Lifestyle-based nutrition key trends cited

Scientific and tech advances are creating opportunities for food brands, retailers, food service operators and tech startups to create products and solutions that meet rising interest in personalized and lifestyle-based nutrition, according to a report released by trend forecaster WGSN.

This, as the personalized nutrition market is poised for growth and expected to reach an estimated $1.1 billion in sales by 2024, WGSN client services specialist Tess Duncan-Schrey said in a webinar.

Duncan-Schrey thus highlighted future product development for all lifestyles across categories, including packaged food and drink, food service, and menus, among others.

She cited its 2024 Health and Wellness Forecast indicating that personalized food and drink solutions are becoming increasingly democratized and emerging into the mainstream.

These will grow to cater to all lifestyles, offering wide product development opportunities, she said.

“By offering personalized nutrition choices, you’re providing people with options to help them gain a better perspective on how their lifestyle is affecting their long-term health. Look to emerging health concerns that people are experiencing or to the growth of different types of wearables that people are using to assess their health needs as potential targets for developing new personalized nutrition offerings,” she added.

Duncan-Schrey said the key advances to watch include gut microbiome and custom prebiotics and probiotics, evolution of nutrigenomics, hormone-supportive food and drink, democratizing solutions, smart health ecosystems, and dietary personalization in food service.

She said companies involved in providing personalized nutrition services are using different techniques to reveal insights into the genetics of the microbiome to help scientists and doctors recommend nutritional approaches tailored to each person.

As consumers look to different diets and foods to better their overall health, they are also exploring the field of nutrigenomics to help shed light on a host of health issues, she added.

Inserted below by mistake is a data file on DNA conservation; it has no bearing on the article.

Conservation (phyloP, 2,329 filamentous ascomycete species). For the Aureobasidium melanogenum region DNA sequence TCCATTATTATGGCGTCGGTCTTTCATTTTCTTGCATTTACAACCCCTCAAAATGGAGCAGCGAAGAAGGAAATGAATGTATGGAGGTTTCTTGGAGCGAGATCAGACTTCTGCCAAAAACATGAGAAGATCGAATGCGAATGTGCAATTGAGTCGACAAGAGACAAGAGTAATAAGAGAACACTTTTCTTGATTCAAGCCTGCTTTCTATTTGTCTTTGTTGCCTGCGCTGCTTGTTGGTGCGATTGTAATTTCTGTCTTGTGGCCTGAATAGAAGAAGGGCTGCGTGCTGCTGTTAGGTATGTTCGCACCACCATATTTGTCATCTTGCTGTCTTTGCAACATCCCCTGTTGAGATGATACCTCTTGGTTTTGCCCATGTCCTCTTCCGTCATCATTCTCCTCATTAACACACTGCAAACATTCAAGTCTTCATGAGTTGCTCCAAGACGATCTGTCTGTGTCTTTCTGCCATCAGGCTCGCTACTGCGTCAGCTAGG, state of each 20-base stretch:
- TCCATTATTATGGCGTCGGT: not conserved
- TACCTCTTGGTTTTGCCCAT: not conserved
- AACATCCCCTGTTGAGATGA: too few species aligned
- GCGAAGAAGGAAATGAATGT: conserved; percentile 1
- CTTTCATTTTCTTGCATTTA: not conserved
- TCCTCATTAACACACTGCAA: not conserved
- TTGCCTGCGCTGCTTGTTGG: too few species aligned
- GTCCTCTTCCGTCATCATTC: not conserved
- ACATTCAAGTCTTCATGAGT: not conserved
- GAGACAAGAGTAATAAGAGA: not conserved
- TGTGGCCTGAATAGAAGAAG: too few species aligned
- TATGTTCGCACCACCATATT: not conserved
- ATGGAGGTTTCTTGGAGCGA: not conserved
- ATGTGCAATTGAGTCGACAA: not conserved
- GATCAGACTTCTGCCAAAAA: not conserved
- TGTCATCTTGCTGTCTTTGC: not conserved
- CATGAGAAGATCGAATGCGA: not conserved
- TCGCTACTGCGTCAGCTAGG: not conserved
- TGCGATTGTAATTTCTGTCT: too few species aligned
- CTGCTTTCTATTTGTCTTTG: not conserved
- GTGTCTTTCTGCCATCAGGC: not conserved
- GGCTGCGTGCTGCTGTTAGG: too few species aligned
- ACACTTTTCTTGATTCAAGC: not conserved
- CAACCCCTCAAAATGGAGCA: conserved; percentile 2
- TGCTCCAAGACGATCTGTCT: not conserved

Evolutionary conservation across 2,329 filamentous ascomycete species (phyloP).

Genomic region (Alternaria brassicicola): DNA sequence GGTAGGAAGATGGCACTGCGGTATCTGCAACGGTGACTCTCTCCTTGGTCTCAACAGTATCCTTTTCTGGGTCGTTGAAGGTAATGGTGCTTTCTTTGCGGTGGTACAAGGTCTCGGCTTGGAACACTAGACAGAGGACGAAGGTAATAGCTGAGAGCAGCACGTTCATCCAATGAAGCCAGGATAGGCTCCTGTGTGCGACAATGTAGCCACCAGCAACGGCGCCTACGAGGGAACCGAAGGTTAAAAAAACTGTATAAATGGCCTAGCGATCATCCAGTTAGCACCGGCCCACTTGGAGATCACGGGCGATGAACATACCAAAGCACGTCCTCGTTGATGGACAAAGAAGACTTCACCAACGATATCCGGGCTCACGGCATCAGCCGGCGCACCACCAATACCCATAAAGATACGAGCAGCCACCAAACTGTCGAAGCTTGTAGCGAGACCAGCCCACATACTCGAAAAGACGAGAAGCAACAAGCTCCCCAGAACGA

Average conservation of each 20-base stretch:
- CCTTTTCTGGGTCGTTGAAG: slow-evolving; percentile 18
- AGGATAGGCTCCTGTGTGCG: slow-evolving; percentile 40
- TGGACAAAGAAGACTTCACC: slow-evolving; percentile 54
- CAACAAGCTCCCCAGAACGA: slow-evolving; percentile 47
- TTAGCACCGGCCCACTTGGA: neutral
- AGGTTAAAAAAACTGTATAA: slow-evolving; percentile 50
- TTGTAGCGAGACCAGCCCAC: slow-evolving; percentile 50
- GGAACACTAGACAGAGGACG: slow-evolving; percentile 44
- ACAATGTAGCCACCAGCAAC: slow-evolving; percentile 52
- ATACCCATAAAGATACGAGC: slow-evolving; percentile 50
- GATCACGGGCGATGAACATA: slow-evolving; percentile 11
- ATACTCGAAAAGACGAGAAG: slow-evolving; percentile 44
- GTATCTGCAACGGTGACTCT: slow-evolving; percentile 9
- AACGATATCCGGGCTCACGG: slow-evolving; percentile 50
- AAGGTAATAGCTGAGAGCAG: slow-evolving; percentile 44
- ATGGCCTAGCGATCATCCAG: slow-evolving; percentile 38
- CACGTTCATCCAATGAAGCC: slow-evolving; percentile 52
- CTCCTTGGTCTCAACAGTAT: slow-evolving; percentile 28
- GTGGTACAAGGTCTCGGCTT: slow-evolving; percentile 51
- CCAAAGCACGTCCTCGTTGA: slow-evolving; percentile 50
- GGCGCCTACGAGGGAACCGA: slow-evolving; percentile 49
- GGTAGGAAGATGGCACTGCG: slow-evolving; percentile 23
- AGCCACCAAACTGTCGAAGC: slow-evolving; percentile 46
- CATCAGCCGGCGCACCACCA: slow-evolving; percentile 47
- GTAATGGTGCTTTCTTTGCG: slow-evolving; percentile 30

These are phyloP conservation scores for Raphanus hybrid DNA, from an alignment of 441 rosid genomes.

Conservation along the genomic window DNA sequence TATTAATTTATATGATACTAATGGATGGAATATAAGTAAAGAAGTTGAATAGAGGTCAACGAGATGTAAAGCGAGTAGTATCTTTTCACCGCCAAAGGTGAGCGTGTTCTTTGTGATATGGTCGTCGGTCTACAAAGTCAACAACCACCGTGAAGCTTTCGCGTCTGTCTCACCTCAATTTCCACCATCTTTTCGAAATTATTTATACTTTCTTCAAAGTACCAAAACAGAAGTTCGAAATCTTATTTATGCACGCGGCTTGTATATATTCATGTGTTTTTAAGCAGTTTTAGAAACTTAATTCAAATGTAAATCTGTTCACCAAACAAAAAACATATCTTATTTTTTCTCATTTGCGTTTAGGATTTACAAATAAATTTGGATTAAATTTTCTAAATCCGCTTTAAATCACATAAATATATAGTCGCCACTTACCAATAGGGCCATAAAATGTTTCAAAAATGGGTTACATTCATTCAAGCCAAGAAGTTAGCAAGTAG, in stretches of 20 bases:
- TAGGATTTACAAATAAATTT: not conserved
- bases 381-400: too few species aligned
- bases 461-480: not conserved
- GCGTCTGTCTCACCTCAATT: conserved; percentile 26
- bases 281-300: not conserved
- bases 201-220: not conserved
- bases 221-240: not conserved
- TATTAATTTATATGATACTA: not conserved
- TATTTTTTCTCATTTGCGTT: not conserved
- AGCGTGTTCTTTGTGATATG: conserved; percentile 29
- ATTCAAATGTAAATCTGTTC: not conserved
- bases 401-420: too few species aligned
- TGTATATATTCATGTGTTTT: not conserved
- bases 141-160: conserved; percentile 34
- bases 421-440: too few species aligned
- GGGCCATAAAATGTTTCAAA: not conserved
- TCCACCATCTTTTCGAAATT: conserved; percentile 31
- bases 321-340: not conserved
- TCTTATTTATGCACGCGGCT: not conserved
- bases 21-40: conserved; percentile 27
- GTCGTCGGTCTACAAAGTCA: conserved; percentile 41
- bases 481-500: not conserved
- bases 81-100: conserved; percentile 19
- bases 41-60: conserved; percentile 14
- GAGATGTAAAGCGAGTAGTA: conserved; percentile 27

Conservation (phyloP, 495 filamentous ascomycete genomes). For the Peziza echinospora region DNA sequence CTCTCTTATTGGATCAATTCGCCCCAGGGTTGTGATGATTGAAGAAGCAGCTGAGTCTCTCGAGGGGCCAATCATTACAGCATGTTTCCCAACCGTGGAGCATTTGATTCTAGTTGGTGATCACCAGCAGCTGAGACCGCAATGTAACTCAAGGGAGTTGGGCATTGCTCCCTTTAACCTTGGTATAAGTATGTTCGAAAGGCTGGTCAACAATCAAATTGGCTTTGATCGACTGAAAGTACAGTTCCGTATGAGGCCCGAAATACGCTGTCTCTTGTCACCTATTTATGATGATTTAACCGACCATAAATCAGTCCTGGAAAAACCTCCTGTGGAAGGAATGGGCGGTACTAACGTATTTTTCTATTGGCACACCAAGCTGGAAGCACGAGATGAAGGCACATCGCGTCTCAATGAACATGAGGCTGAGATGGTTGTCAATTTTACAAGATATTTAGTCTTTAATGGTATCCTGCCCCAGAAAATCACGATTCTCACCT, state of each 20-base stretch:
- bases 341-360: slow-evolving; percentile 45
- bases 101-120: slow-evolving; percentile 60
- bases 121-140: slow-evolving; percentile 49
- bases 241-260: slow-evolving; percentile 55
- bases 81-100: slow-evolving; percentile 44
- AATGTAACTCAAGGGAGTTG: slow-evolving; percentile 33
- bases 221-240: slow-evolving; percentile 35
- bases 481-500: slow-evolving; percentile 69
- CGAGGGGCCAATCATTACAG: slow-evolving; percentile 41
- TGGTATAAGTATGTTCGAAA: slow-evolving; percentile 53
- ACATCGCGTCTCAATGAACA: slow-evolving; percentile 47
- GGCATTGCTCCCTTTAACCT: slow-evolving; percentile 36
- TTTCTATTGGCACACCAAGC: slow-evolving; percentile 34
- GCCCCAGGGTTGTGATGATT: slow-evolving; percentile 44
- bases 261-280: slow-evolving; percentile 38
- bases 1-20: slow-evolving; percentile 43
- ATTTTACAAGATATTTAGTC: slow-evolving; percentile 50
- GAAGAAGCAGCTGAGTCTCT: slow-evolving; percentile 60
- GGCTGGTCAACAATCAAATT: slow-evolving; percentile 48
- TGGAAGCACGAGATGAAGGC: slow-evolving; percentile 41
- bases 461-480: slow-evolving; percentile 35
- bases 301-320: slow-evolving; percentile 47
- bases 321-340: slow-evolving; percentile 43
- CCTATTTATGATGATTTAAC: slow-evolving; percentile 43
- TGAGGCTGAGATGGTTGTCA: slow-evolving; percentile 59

“Helping consumers to understand the science behind at-home nutrigenomic testing kits will go a long way in developing trust in this emerging field,” Duncan-Schrey said.

As women’s health and nutritional needs are taking center stage, she said one area that has gained increased interest is how hormones affect various aspects of health and wellness.

Duncan-Schrey said companies thus have an opportunity to continue the normalization of menstruation and menopause through testing kits and apps that educate women about hormone health, then corresponding food and drink.

She said now is the time to take an inclusive approach to personalized nutrition offerings as health and wellness issues continue to capture consumers’ attention

“Retailers can expand loyalty programs to include personalization, while meal kit providers can develop offerings that appeal to underserved consumer segments,” she added.

With technology advancing, Duncan-Schrey said more consumers are demanding personalized options from brands and retailers as a way to take greater control of their health.

“Keep abreast of emerging technology that can allow for enhanced health diagnostics and customized digital nutrition support to consumers. Expect more services that provide information to consumers in real time as next-gen smart devices and health monitoring services that quantify data on a continuous basis are developed,” she said.

Further, food service operators are finding new ways to connect with consumers by utilizing platforms that can personalize food choices based on tastes or dietary restrictions.

“In the hyper-competitive food service sector, restaurants and meal kit providers can use personalized nutrition offerings to set themselves apart from the competition and attract consumers who are
looking for personalized offerings,” she added.

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